Below is an excerpt from Rudolf Steiner's book, "Theosophy: An Introduction to the Spiritual Processes in Human Life and in the Cosmos." 1994. Anthroposophic Press: Hudson, New York. Pg. 96-99.
"Within our body, our eyes and ears develop as organs of perception, as senses for bodily processes. Similarly, we can develop soul and spiritual organs of perception that will open up soul and spirit worlds to us. For anyone who does not have such higher senses, these worlds are dark and silent, just as the physical world is dark and silent to a being without eyes and ears. However, we relate differently to these higher senses than to our physical ones, which as a rule are fully developed in us by good Mother Nature without our doing anything about it. But we ourselves must work at developing our higher senses. Just as nature develops our physical body so that we can perceive our physical surroundings and orient ourselves in them, so we must cultivate our own soul and spirit if we want to perceive the soul and spirit worlds.
There is nothing unnatural about cultivating the higher organs that nature itself has not yet developed, because in a higher sense, everything that human beings accomplish also belongs to nature. Only those who contend that we should all stay at the level of development where nature left us could call developing these higher senses "unnatural." For such people, these organs and their significance are "mis-known" in Goethe's sense. Such people might as well oppose any and every kind of education for human beings---because that too goes beyond the work of nature---and should also be especially opposed to operating on anyone who was born blind. What happens to a blind person after a successful operation is very much like what happens to those who awaken their higher senses in the way described in the last section of this book. The world now appears to them full of new qualities, new processes and new facts that their physical senses never revealed. They see clearly that there is nothing arbitrary or capricious about supplementing reality through these higher organs, and that without these organs the essential part of this reality would have remained hidden from them. The soul and spirit worlds are not "next to" or "outside" the physical world, not separated from it in space. The formerly dark world is suddenly radiant with light and color for a person born blind who has undergone an operation. Similarly, the soul and spiritual qualities of things that until now had appeared to us only in a purely physical way are revealed when we are awakened in soul and spirit. Of course this new world is also full of occurrences and beings that remain totally unknown to anyone who has not undergone a soul and spiritual awakening. (Later on in this book, the development of the soul and spiritual senses will be discussed in greater detail, but first the higher worlds themselves will be described. Those who deny the existence of these worlds only demonstrate that they have not yet developed their own higher organs. Human development is never complete at any given level; it must always be taken further.)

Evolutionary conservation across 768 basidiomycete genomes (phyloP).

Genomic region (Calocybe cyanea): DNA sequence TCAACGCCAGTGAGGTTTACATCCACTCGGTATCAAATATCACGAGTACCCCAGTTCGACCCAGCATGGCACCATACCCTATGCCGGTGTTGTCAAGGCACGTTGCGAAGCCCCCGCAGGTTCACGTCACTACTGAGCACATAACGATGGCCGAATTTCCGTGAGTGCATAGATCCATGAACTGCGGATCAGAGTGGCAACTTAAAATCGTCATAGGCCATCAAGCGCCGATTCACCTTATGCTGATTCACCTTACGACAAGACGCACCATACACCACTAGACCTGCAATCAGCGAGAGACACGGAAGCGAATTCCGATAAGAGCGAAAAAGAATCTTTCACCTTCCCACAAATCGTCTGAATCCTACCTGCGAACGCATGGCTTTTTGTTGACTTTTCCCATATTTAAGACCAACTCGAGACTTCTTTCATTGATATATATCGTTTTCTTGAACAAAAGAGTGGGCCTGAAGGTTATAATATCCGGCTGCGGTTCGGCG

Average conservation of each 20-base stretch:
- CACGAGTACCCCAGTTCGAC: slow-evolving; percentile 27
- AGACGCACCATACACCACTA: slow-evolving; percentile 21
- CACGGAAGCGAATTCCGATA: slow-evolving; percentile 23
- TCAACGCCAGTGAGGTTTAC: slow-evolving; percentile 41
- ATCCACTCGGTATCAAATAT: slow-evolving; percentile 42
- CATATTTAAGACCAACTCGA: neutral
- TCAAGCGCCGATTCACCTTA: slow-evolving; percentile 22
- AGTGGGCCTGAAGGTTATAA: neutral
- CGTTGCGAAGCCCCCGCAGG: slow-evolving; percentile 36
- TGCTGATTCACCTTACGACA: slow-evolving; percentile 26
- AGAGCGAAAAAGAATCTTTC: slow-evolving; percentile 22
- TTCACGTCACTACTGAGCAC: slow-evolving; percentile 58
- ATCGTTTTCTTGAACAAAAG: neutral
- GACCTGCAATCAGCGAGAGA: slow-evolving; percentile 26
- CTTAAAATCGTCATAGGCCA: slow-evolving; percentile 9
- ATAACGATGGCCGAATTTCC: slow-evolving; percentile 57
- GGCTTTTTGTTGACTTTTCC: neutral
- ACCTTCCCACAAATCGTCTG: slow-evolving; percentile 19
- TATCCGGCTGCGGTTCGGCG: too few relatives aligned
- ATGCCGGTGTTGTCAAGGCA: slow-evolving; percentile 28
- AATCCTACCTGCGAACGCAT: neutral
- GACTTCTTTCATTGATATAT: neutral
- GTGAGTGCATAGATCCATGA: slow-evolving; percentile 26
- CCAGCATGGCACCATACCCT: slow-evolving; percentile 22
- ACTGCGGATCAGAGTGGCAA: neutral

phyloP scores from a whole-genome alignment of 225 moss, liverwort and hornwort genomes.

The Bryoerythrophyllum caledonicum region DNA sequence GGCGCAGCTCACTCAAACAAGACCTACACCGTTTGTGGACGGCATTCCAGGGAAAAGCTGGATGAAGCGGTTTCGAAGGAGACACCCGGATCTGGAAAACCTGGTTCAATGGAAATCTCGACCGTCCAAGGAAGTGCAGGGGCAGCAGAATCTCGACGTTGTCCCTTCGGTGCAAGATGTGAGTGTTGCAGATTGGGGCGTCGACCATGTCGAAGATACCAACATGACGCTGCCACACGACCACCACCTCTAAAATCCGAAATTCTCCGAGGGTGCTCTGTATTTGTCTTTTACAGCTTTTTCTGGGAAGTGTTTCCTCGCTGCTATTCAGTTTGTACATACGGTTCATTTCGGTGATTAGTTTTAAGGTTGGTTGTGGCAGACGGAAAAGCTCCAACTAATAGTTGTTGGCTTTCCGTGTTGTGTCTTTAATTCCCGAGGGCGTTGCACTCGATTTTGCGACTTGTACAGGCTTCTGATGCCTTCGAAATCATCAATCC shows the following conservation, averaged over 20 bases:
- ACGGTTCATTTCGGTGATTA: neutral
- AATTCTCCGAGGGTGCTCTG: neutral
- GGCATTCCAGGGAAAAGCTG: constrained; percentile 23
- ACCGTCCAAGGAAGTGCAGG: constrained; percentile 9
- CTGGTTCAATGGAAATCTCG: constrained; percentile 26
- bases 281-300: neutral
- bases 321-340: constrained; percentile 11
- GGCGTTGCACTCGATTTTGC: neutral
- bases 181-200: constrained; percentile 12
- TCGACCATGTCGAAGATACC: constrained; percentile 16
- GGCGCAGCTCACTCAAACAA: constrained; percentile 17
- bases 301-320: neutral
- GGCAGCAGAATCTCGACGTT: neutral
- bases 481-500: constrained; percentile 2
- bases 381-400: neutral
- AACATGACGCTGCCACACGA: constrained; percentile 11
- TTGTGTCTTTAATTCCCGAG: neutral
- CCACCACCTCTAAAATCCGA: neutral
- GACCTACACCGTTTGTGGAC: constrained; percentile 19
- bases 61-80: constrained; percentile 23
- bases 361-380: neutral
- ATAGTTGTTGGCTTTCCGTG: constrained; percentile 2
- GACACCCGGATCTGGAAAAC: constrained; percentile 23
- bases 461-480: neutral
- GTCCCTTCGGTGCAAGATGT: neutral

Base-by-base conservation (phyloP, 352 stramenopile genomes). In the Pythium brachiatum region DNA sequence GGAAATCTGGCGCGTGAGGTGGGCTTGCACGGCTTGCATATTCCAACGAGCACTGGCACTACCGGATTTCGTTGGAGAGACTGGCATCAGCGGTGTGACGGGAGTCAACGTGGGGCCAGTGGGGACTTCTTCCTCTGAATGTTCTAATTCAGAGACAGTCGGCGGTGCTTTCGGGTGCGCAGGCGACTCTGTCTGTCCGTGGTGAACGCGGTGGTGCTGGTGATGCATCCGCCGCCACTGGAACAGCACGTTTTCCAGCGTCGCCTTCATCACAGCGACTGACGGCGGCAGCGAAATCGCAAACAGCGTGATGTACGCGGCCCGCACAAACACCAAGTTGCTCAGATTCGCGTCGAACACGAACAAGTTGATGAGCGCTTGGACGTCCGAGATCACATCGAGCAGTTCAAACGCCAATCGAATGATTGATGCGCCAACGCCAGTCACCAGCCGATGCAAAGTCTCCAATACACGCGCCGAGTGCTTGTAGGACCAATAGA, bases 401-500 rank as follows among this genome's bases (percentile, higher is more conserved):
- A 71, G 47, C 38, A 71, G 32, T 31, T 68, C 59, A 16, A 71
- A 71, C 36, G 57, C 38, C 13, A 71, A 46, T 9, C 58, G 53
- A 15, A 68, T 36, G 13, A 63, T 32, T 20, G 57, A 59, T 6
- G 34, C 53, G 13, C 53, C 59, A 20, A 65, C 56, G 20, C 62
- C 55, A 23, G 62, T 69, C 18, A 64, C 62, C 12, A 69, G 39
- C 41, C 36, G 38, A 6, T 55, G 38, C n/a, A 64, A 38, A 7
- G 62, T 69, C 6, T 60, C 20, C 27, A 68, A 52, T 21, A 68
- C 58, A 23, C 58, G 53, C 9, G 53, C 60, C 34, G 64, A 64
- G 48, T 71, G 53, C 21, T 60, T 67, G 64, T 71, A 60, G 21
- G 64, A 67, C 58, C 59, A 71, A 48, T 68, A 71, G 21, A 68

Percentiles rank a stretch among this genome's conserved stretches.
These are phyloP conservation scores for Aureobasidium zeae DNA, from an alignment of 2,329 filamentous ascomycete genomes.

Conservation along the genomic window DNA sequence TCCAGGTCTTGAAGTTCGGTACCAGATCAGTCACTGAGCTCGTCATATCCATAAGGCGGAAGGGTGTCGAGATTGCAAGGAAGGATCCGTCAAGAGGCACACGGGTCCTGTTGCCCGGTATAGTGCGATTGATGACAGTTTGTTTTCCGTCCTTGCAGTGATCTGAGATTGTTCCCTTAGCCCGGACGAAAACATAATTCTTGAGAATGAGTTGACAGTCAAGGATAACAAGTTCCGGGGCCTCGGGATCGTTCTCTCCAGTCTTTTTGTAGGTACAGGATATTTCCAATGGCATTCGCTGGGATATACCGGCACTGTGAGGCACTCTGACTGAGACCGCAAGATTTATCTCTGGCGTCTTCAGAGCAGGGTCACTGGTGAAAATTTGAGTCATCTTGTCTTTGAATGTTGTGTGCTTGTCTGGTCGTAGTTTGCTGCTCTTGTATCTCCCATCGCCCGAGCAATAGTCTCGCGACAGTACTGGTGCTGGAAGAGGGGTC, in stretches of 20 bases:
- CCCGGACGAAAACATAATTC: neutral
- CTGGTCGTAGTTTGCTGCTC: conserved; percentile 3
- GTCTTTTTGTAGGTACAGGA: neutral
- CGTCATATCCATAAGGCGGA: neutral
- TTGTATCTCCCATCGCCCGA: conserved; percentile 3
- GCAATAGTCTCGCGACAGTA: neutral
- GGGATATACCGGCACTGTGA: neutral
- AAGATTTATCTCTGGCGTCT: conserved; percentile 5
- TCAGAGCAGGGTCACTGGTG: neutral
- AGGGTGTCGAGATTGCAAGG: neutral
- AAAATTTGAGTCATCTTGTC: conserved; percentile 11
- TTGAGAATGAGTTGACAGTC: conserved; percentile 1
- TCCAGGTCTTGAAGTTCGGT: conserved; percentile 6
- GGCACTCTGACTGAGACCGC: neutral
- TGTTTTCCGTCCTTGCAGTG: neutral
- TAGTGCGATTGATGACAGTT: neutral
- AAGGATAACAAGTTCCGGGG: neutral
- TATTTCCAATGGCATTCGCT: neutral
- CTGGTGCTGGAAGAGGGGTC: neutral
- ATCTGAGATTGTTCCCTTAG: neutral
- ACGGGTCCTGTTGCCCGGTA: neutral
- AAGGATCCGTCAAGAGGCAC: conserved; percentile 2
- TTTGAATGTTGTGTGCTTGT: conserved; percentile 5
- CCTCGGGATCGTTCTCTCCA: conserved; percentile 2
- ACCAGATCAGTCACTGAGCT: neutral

We often tend, unintentionally, to imagine these higher organs as being too much like our physical ones. It is important to remember that these organs are soul or spiritual formations and that we must not expect what we perceive in the higher worlds to be only a misty and diluted form of material substance. As long as we expect anything of that sort, we will not come to a clear idea of what is actually meant here by "higher worlds." Many people would find it much easier to actually know something---at first, of course, only the elementary facts---about these higher worlds if they did not imagine that what they are to perceive is a highly refined version of something physical. That they make this assumption usually means that they do not want to recognize what is really involved. They find it unreal, do not accept it as something that could satisfy them, and so on. True, the higher levels of spiritual development are difficult to reach, but the levels adequate for recognizing the nature of the spiritual world---and that is already a lot---would not be nearly as difficult to reach if people would first get rid of the prejudice that makes them imagine that what is of a soul and spiritual nature is simply a more refined version of what is physical.
We obviously do not really know a person if we have only an idea of his or her physical appearance, nor do we really know the world around us if we know only what our physical senses can tell us about it. A photograph becomes intelligible and full of life to us once we come to know the person in the photograph so well that we know his or her soul, and in the same way, we can really understand the material world only once we know its soul and spiritual basis. That is why it is good to talk first about the higher worlds of soul and spirit, and only then come to conclusions about the physical world from a spiritual scientific point of view."